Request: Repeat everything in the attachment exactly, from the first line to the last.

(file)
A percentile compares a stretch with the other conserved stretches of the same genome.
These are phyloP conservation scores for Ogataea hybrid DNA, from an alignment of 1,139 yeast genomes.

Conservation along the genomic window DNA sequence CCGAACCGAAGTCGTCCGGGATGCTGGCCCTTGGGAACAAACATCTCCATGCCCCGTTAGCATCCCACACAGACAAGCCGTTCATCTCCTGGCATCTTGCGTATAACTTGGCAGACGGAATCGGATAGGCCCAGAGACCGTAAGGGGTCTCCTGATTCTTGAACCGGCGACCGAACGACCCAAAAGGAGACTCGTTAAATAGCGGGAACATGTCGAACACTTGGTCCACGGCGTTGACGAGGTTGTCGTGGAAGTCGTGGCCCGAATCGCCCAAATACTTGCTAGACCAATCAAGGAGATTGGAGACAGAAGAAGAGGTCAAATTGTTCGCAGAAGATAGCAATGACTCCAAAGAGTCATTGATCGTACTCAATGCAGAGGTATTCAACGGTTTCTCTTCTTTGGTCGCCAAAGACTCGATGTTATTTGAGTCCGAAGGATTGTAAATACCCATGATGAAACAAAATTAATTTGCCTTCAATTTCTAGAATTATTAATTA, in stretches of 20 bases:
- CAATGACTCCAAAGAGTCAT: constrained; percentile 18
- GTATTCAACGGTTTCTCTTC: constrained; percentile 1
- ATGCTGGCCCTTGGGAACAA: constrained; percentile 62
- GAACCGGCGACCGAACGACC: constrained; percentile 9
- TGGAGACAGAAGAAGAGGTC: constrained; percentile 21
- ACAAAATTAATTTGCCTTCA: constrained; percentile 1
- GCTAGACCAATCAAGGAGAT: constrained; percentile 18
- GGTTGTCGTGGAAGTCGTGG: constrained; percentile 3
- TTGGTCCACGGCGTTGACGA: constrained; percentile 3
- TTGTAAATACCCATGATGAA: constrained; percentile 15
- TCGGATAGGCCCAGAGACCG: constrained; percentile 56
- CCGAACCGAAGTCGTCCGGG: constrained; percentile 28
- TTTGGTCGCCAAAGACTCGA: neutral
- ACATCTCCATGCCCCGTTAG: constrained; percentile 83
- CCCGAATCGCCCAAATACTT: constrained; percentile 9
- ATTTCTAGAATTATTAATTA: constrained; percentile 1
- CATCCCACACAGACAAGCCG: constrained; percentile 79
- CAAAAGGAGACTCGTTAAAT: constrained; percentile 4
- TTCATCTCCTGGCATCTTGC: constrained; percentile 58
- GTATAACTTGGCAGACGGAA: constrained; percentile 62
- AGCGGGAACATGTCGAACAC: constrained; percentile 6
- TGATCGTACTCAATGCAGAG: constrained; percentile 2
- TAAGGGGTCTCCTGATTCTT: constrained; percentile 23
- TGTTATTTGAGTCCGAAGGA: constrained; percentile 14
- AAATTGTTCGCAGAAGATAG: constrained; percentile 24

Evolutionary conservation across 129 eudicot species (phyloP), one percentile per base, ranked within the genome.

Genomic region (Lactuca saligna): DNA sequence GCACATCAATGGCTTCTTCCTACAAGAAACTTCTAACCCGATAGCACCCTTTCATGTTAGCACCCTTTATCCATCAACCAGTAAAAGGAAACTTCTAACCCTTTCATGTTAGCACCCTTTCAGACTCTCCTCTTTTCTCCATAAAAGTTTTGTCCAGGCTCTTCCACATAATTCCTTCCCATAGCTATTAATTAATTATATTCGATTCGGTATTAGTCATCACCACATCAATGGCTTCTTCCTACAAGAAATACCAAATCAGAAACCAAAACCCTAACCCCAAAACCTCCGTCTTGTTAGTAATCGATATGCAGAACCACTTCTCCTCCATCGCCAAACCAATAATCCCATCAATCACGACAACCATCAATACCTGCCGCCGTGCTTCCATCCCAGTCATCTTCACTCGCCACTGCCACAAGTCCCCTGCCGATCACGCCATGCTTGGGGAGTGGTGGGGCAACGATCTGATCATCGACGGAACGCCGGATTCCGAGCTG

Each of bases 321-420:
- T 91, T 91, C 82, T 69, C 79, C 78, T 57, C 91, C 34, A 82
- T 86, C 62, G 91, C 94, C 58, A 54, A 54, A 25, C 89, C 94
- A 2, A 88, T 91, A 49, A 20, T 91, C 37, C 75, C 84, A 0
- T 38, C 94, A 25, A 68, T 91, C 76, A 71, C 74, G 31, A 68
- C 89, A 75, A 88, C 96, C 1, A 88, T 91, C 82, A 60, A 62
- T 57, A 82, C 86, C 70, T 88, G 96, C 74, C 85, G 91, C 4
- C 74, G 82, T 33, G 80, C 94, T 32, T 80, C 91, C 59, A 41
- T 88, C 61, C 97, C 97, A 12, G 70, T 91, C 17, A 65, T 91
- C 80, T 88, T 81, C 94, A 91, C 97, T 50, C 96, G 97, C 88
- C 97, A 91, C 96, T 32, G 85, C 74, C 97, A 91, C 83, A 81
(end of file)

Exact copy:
A percentile compares a stretch with the other conserved stretches of the same genome.
These are phyloP conservation scores for Ogataea hybrid DNA, from an alignment of 1,139 yeast genomes.

Conservation along the genomic window DNA sequence CCGAACCGAAGTCGTCCGGGATGCTGGCCCTTGGGAACAAACATCTCCATGCCCCGTTAGCATCCCACACAGACAAGCCGTTCATCTCCTGGCATCTTGCGTATAACTTGGCAGACGGAATCGGATAGGCCCAGAGACCGTAAGGGGTCTCCTGATTCTTGAACCGGCGACCGAACGACCCAAAAGGAGACTCGTTAAATAGCGGGAACATGTCGAACACTTGGTCCACGGCGTTGACGAGGTTGTCGTGGAAGTCGTGGCCCGAATCGCCCAAATACTTGCTAGACCAATCAAGGAGATTGGAGACAGAAGAAGAGGTCAAATTGTTCGCAGAAGATAGCAATGACTCCAAAGAGTCATTGATCGTACTCAATGCAGAGGTATTCAACGGTTTCTCTTCTTTGGTCGCCAAAGACTCGATGTTATTTGAGTCCGAAGGATTGTAAATACCCATGATGAAACAAAATTAATTTGCCTTCAATTTCTAGAATTATTAATTA, in stretches of 20 bases:
- CAATGACTCCAAAGAGTCAT: constrained; percentile 18
- GTATTCAACGGTTTCTCTTC: constrained; percentile 1
- ATGCTGGCCCTTGGGAACAA: constrained; percentile 62
- GAACCGGCGACCGAACGACC: constrained; percentile 9
- TGGAGACAGAAGAAGAGGTC: constrained; percentile 21
- ACAAAATTAATTTGCCTTCA: constrained; percentile 1
- GCTAGACCAATCAAGGAGAT: constrained; percentile 18
- GGTTGTCGTGGAAGTCGTGG: constrained; percentile 3
- TTGGTCCACGGCGTTGACGA: constrained; percentile 3
- TTGTAAATACCCATGATGAA: constrained; percentile 15
- TCGGATAGGCCCAGAGACCG: constrained; percentile 56
- CCGAACCGAAGTCGTCCGGG: constrained; percentile 28
- TTTGGTCGCCAAAGACTCGA: neutral
- ACATCTCCATGCCCCGTTAG: constrained; percentile 83
- CCCGAATCGCCCAAATACTT: constrained; percentile 9
- ATTTCTAGAATTATTAATTA: constrained; percentile 1
- CATCCCACACAGACAAGCCG: constrained; percentile 79
- CAAAAGGAGACTCGTTAAAT: constrained; percentile 4
- TTCATCTCCTGGCATCTTGC: constrained; percentile 58
- GTATAACTTGGCAGACGGAA: constrained; percentile 62
- AGCGGGAACATGTCGAACAC: constrained; percentile 6
- TGATCGTACTCAATGCAGAG: constrained; percentile 2
- TAAGGGGTCTCCTGATTCTT: constrained; percentile 23
- TGTTATTTGAGTCCGAAGGA: constrained; percentile 14
- AAATTGTTCGCAGAAGATAG: constrained; percentile 24

Evolutionary conservation across 129 eudicot species (phyloP), one percentile per base, ranked within the genome.

Genomic region (Lactuca saligna): DNA sequence GCACATCAATGGCTTCTTCCTACAAGAAACTTCTAACCCGATAGCACCCTTTCATGTTAGCACCCTTTATCCATCAACCAGTAAAAGGAAACTTCTAACCCTTTCATGTTAGCACCCTTTCAGACTCTCCTCTTTTCTCCATAAAAGTTTTGTCCAGGCTCTTCCACATAATTCCTTCCCATAGCTATTAATTAATTATATTCGATTCGGTATTAGTCATCACCACATCAATGGCTTCTTCCTACAAGAAATACCAAATCAGAAACCAAAACCCTAACCCCAAAACCTCCGTCTTGTTAGTAATCGATATGCAGAACCACTTCTCCTCCATCGCCAAACCAATAATCCCATCAATCACGACAACCATCAATACCTGCCGCCGTGCTTCCATCCCAGTCATCTTCACTCGCCACTGCCACAAGTCCCCTGCCGATCACGCCATGCTTGGGGAGTGGTGGGGCAACGATCTGATCATCGACGGAACGCCGGATTCCGAGCTG

Each of bases 321-420:
- T 91, T 91, C 82, T 69, C 79, C 78, T 57, C 91, C 34, A 82
- T 86, C 62, G 91, C 94, C 58, A 54, A 54, A 25, C 89, C 94
- A 2, A 88, T 91, A 49, A 20, T 91, C 37, C 75, C 84, A 0
- T 38, C 94, A 25, A 68, T 91, C 76, A 71, C 74, G 31, A 68
- C 89, A 75, A 88, C 96, C 1, A 88, T 91, C 82, A 60, A 62
- T 57, A 82, C 86, C 70, T 88, G 96, C 74, C 85, G 91, C 4
- C 74, G 82, T 33, G 80, C 94, T 32, T 80, C 91, C 59, A 41
- T 88, C 61, C 97, C 97, A 12, G 70, T 91, C 17, A 65, T 91
- C 80, T 88, T 81, C 94, A 91, C 97, T 50, C 96, G 97, C 88
- C 97, A 91, C 96, T 32, G 85, C 74, C 97, A 91, C 83, A 81